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CHICAGO - Anti tumor necrosis factor therapy does not increase the overall risk of solid cancer in people with rheumatoid arthritis, according to research presented this week at the American College of Rheumatology Annual Scientific Meeting in Chicago.

Rheumatoid arthritis is a chronic disease that causes pain, stiffness, swelling, and limitation in the motion and function of multiple joints. Though joints are the principal body parts affected by RA, inflammation can develop in other organs as well. An estimated 1.3 million Americans have RA, and the disease typically affects women twice as often as men.

There has been a concern that the use of anti-TNF therapy to treat and manage rheumatoid arthritis may be associated with an increased risk of developing cancerous tumors. However, several patient studies have been unable to identify a connection between anti-TNF therapy usage and cancer. Researchers from the University of Manchester in the United Kingdom assumed that the short length of clinical trials may fail to spot new cancer cases and therefore they are following patients receiving these drugs in routine care for a minimum of five years to determine if anti-TNF therapy elevates cancer risk in people with rheumatoid arthritis.

“It is important to look at effects of long-term treatment with anti-TNF as patients with RA often take this therapy for several years. Some cancers take many years to develop and clinical trials lasting only six to 12 months may be too short to look for a link between anti-TNF and cancer,” says Kimme L. Hyrich, MD, PhD, FRCPC; senior lecturer and consultant in rheumatology at the University of Manchester in the United Kingdom and lead investigator of the study.

Researchers evaluated data from the British Society for Rheumatology Biologics Register—a registry that tracks the progress of patients with severe rheumatoid arthritis and other rheumatic diseases who are taking anti-TNF therapy. Patients with RA were followed for up to five years after starting treatment with the anti-TNF therapies etanercept (Enbrel®), infliximab (Remicade®) or adalimumab (Humira®). A second group of patients who had never received anti-TNF therapy, but who were taking disease-modifying antirheumatic drugs (commonly called DMARDs) were also included in the study.

New cancer cases were identified by reviewing annual physician questionnaires and lifelong health information from the United Kingdom cancer registry.

Statistical tests were used to compare the number of cancers in patients who had taken anti-TNF treatment to the number in patients who had never taken anti-TNF treatment. Seven factors were used to estimate cancer risk including age, gender, years diagnosed with RA, nonsteroidal anti-inflammatory drug usage, presence of other diseases, smoking and the year each participant was registered in the study. Participants with a history of cancer prior to the study were excluded.

Among the 15,262 participants, 386 cancer cases were recorded: 91 among 3,543 participants taking DMARDs and 295 among 11,719 participants taking anti-TNF. Researchers concluded there was not a significant difference in the overall risk of cancer between the two groups. The researchers also noted no significant differences in developing the three most common cancers in patients with RA - namely colorectal, lung and breast cancer. Moreover, cancer risk did not increase during the length of the study.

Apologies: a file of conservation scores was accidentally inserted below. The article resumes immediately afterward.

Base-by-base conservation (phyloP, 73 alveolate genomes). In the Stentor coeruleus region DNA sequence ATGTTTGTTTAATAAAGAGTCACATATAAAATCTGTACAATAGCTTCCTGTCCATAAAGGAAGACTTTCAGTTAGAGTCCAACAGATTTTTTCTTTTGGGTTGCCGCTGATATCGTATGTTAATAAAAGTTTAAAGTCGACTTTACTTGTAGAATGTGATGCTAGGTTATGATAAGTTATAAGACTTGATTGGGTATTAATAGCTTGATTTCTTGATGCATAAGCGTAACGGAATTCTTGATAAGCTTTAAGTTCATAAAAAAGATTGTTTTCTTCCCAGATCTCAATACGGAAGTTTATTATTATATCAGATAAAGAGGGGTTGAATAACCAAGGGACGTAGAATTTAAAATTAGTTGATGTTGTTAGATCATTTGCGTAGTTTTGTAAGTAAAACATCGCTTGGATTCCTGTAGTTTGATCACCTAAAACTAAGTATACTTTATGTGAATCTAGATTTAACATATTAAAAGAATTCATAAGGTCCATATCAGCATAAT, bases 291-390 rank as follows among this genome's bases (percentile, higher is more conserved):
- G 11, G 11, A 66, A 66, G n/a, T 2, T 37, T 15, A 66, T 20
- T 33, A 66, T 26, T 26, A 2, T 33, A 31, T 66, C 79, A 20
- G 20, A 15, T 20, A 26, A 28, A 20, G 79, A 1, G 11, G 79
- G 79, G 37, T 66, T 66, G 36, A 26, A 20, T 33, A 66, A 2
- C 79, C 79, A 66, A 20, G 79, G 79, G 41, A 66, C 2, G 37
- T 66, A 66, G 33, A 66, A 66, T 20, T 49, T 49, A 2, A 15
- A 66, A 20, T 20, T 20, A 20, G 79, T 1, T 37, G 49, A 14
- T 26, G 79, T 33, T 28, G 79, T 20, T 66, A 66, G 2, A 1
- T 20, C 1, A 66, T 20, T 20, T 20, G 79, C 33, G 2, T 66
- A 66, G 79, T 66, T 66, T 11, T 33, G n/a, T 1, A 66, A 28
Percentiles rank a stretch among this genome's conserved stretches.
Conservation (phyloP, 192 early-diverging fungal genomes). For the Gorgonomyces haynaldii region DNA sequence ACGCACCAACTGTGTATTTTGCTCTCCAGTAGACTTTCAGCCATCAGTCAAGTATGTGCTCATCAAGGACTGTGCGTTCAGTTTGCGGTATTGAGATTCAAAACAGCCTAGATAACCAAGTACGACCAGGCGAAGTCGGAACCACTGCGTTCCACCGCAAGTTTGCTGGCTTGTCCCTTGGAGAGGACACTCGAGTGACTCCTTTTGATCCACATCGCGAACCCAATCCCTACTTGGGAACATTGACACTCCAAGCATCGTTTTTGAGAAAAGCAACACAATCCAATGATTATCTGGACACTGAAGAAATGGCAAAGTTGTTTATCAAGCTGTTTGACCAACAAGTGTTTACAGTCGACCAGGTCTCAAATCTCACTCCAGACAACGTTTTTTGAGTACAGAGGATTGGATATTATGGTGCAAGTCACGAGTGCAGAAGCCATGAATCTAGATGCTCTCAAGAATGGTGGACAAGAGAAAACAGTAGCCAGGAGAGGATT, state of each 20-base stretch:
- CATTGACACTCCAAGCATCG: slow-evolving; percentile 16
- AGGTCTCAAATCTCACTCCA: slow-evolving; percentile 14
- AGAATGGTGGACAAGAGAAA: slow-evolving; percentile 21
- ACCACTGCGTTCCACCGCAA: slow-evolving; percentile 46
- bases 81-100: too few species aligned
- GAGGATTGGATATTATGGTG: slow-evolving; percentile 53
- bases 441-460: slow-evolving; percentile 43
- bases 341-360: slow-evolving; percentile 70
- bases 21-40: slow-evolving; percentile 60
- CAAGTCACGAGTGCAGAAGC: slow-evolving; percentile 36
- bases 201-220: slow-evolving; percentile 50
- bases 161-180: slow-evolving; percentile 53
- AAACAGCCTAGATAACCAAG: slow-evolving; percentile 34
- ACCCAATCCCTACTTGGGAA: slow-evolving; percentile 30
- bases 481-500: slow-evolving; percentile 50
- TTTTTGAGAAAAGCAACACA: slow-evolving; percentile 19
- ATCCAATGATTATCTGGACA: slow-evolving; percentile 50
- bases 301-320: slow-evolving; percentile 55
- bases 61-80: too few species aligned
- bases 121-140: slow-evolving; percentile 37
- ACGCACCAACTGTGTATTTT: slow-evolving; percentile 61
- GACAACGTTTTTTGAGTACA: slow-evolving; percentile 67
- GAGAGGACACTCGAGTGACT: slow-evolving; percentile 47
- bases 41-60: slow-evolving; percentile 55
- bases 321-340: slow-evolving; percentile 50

“We found that the risk of cancer was no different in patients receiving anti-TNF compared to those who had never received this therapy. We also could not identify a difference in risk between the three anti-TNF drugs studied. This should reassure patients and their physicians as this was a large study, looking at real-life practice in the UK. The study continues to look at the effect of receiving anti-TNF for longer than five years,” says Dr. Hyrich.

TNF-antagonists (anti-TNF therapy; among drugs called biologics) are a class of drugs that have been used since 1998. Overall, they have been given to more than 600,000 people worldwide. These drugs are given to lessen inflammation by interfering with biologic substances that cause or worsen inflammation.

Patients should talk to their rheumatologists to determine their best course of treatment.

The American College of Rheumatology is an international professional medical society that represents more than 8,000 rheumatologists and rheumatology health professionals around the world. Its mission is to advance rheumatology. The ACR/ARHP Annual Scientific Meeting is the premier meeting in rheumatology. For more information about the meeting, visit Follow the meeting on Twitter by using the official hashtag: #ACR2011.

Editor’s Notes: Kimme L. Hyrich, MD, PhD, FRCP, will present this research during the ACR Annual Scientific Meeting at McCormick Place Convention Center  at 5:00 pm on Tuesday, November 8 in Room W 375 A. Dr. Hyrich will be available for media questions and briefing at 1:30 pm on Monday, November 7 in the on-site press conference room, W 175C.

Learn more about living well with rheumatic disease as well as rheumatologists and the role they play in health care. Also, discover the ACR’s Simple Tasks campaign, which highlights the severity of rheumatic diseases and the importance of early and appropriate referral to a rheumatologist.